The cabbie touched the mare’s shoulder with his whip’s thong and sharp echoes bounced back from the dwellings on either side as they rolled away. He was convinced that if he were to look back, the lady in the upstairs room would be staring after them still. The man shivered, and it was not because of the cold.
• • •
Ellen Gowan turned from the window. The soft net fell to its place with a sigh, a film against the obsidian pane. There was no light in the room, no fire or candle, but Ellen could see her image well enough. It was reflected in the dressing glass on her table. Why was her appearance unchanged? Tonight her carefully constructed world had been taken apart, remorselessly torn into small and then smaller fragments. And yet she looked as she always did. She found that odd. And suddenly it was too much.
“Oriana. Can you hear me? Help me, I beg of you! Oh, please.” The wail of a lost child. Hearing herself, Ellen almost broke—she who had not cried since . . . “No!” Hand-heels ground against bone yet these, her eye-sockets, were strong enough. Dams to hold back grief. “I will not!” She would push the tears behind the orbs of her eyes, hold them inside her body. She would not cry.
Polly knocked softly. “You need not be alone.” Standing in the passage outside Ellen’s room, Polly’s candle outlined the shape of the door. Like water, light, once introduced, will not be denied.
Ellen did not immediately reply. Her throat constricted even as she said, “Go to bed, Polly.”
On any other night, Ellen might have opened the door to her friend. There is solace in an orderly life, chatting amiably while plaiting one’s hair for sleep. But not tonight.
Polly’s silent shuffle was eloquent. Ellen could hear her breathing. “I know how upset you are. That man . . .”
“No!” Ellen modified her tone. “I cannot talk of—” She stopped. And then, “Sleep well, dearest Polly.”
“We will come through this, Ellen. We always have before.”
A pause and the footfalls departed. Distantly, Polly’s door creaked open and closed with its accustomed click.
In her room, Ellen’s eyes adjusted to the dark. Slowly, as if emerging from water, she made out her reflection in the looking glass again. The white part of her eye glittered briefly as she moved
close to the dressing table. She saw her face as a painter might—the shapes and volumes and planes, the suggestion of color to the mouth and eyes. Was she pretty? He had said she was, tonight. No, he had said, exquisite and beautiful. Such compliments were abuse from his mouth.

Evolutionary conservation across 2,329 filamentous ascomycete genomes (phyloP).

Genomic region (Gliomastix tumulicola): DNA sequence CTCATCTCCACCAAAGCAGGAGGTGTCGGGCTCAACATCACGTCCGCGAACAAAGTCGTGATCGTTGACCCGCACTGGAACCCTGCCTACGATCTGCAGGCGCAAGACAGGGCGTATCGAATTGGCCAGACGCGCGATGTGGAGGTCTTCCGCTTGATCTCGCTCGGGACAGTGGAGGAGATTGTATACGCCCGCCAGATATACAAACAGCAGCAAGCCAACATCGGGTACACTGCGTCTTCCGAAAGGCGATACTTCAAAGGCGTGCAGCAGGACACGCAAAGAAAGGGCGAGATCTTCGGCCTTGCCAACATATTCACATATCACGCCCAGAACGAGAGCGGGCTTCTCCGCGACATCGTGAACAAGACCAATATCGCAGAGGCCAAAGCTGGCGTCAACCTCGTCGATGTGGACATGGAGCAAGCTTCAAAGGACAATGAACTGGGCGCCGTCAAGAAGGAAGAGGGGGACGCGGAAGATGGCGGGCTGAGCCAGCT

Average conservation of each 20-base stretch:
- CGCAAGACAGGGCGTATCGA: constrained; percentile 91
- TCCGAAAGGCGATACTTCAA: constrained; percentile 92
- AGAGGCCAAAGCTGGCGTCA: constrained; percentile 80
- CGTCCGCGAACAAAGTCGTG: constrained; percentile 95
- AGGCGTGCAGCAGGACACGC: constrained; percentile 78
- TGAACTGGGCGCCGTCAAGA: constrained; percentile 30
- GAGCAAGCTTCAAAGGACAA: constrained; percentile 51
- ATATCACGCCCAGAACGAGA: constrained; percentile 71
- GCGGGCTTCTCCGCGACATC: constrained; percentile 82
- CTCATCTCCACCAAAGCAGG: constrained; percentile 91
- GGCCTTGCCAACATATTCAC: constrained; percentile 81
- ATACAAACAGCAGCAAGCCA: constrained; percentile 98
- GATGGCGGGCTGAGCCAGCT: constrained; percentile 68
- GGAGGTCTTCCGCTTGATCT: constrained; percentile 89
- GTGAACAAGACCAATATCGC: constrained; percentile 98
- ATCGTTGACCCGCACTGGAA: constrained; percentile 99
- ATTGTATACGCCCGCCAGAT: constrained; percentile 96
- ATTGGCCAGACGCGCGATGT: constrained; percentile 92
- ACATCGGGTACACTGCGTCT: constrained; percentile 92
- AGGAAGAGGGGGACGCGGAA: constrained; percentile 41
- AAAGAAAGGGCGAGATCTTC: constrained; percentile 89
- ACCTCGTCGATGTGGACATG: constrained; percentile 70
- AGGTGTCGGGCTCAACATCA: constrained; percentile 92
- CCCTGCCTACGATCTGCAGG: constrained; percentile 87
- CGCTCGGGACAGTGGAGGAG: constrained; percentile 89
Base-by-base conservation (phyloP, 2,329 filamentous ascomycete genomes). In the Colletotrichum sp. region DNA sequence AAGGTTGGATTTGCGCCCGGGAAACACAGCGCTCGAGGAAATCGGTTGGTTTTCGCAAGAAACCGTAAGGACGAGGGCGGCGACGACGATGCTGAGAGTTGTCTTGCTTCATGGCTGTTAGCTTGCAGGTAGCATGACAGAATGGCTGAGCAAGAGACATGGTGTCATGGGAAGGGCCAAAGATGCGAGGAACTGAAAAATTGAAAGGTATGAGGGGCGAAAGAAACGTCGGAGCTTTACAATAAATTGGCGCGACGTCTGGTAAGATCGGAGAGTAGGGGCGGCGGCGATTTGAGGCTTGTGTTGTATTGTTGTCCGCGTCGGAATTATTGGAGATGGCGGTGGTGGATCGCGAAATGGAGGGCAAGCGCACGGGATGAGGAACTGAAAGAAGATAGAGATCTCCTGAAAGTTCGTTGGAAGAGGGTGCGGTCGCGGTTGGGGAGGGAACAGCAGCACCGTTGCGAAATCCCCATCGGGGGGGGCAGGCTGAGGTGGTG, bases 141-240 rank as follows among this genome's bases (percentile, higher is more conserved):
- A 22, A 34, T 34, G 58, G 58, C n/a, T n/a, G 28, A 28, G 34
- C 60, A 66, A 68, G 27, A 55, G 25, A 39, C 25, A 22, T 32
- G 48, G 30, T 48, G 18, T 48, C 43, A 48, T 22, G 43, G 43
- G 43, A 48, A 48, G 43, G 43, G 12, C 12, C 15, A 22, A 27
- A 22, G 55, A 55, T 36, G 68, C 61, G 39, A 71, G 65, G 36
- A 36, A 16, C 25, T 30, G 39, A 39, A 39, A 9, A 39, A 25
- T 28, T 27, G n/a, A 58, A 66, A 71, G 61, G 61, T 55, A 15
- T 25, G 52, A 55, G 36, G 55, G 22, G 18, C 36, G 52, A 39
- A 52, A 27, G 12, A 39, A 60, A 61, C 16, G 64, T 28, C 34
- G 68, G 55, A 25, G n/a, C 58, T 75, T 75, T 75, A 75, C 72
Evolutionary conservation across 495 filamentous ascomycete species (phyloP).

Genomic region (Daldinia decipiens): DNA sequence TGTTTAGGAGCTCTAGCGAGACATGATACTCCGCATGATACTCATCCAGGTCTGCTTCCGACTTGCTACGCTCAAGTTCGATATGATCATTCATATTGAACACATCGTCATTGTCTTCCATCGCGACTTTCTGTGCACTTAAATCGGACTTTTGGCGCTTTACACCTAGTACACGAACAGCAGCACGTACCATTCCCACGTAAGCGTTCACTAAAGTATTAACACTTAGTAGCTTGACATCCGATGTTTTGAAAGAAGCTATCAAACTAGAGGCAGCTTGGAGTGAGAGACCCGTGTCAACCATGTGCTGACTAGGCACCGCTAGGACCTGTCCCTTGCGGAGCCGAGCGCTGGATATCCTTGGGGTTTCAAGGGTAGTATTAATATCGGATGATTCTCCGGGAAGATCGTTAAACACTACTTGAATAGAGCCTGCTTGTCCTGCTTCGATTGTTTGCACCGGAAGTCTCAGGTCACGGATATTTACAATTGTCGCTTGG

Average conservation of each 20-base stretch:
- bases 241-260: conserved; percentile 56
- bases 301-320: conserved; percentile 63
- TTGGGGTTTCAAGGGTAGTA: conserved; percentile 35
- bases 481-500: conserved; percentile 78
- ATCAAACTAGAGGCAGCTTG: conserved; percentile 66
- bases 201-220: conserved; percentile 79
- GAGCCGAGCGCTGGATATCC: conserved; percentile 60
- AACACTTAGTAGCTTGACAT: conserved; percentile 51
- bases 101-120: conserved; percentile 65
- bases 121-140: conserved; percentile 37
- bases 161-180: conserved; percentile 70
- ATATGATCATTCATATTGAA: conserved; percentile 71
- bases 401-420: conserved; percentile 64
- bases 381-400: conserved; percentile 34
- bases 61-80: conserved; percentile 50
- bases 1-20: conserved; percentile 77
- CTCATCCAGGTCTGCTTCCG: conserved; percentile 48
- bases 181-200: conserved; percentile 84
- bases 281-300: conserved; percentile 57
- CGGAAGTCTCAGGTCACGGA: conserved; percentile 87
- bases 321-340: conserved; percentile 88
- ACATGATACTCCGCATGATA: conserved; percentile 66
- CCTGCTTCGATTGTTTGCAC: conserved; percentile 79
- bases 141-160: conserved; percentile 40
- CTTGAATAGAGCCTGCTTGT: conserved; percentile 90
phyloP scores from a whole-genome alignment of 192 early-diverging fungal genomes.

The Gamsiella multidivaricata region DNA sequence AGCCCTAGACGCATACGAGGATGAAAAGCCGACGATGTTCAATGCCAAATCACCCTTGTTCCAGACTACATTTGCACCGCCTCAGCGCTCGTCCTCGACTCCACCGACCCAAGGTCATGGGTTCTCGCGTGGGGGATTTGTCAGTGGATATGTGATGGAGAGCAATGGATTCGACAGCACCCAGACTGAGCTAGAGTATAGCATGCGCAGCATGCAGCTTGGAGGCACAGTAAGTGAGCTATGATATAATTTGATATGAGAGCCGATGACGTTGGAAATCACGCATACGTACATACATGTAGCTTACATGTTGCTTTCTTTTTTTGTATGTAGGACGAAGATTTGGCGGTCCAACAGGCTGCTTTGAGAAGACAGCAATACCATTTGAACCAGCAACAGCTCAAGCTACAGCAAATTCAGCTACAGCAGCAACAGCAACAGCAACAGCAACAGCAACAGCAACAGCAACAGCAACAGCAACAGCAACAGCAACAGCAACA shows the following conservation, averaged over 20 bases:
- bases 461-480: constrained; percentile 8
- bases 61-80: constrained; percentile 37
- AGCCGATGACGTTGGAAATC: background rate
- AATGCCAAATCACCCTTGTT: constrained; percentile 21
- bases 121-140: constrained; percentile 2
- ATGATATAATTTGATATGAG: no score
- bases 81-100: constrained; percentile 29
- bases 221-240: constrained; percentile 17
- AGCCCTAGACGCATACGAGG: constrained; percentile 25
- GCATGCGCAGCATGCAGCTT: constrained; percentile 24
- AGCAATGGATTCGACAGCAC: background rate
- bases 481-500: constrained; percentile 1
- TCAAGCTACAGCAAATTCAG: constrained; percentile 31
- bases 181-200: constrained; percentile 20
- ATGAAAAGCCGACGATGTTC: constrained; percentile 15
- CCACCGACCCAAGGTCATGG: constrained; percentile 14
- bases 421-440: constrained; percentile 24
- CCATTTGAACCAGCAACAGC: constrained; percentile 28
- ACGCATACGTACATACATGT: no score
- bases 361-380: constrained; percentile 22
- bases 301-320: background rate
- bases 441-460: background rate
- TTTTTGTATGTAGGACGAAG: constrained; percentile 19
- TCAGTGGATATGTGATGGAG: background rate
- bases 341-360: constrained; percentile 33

“Enough!” At last, rage made its appearance and Ellen rejoiced. Scarlet fury brought a rushing tide of energy, one that rode high in her chest and shortened her breath. But this was from strength, not dumb misery.
Ellen fumbled over to the mantelpiece and found the vestas and the silver candlestick with its honey-smelling, country-smelling, garden-of-her-childhood-smelling candle. This was the first brave luxury she had allowed herself as things improved. Beeswax instead of tallow, even in the bedrooms. The vigorous click-scritch as she struck light to the wick was just as it should be, a normal sound on this most abnormal of nights. She touched the flame to the ready-laid fire, a further act of defiance.
Ellen Gowan would not cringe and cry in the dark. She would be warm for she had earned the money so to be. Let there be fire! Let there be candles, not one but several!
And as the coals caught from the wood shavings artfully placed among them, Ellen stood in the very center of her gracious room, a branch of candles in her hand. Slowly she turned and allowed the pliant flame to illuminate all those things that she, and she alone, had placed there. The gilt-framed paintings, the bound books in their presses, the splendor of the carpet beneath her handmade shoes.
She was the famous, some might say the notorious, Madame Ellen Gowan, creator of gowns and all manner of finery to the ladies of the most prominent families of England, the Great Six Hundred. She had worked for her renown, sacrificed so much, and she would not allow him to destroy her work, or her life. Not again.
Distantly, the hour began to chime. Ellen stood at her window and stared out at the sky, spangled with stars. One, two, three . . .
“He shall not take what he wants. Do you hear me, Oriana? I shall not let him take it.” Four, five, six . . . “I shall send him back to the past.” Seven, eight . . . “He belongs there.” Nine . . . “Mine is the future.” Ten . . . “I shall claim the future. As you wanted me to.” Eleven . . . “And I shall not be afraid.” Twelve. Midnight.
Ellen pushed up the heavy window sash and leaned out. The moon rode high above Berkeley Square and its light found diamonds in the flagstones, turning the world to silver. In that transformation was magic. Or sorcery.
But there was power in this glinting world ruled by the moon, and mystery in its shadows. Ellen was not afraid of the London night, it had proved a friend in the past.
And yet nothing on that frozen midnight was as it seemed. Least of all Madame Ellen Gowan.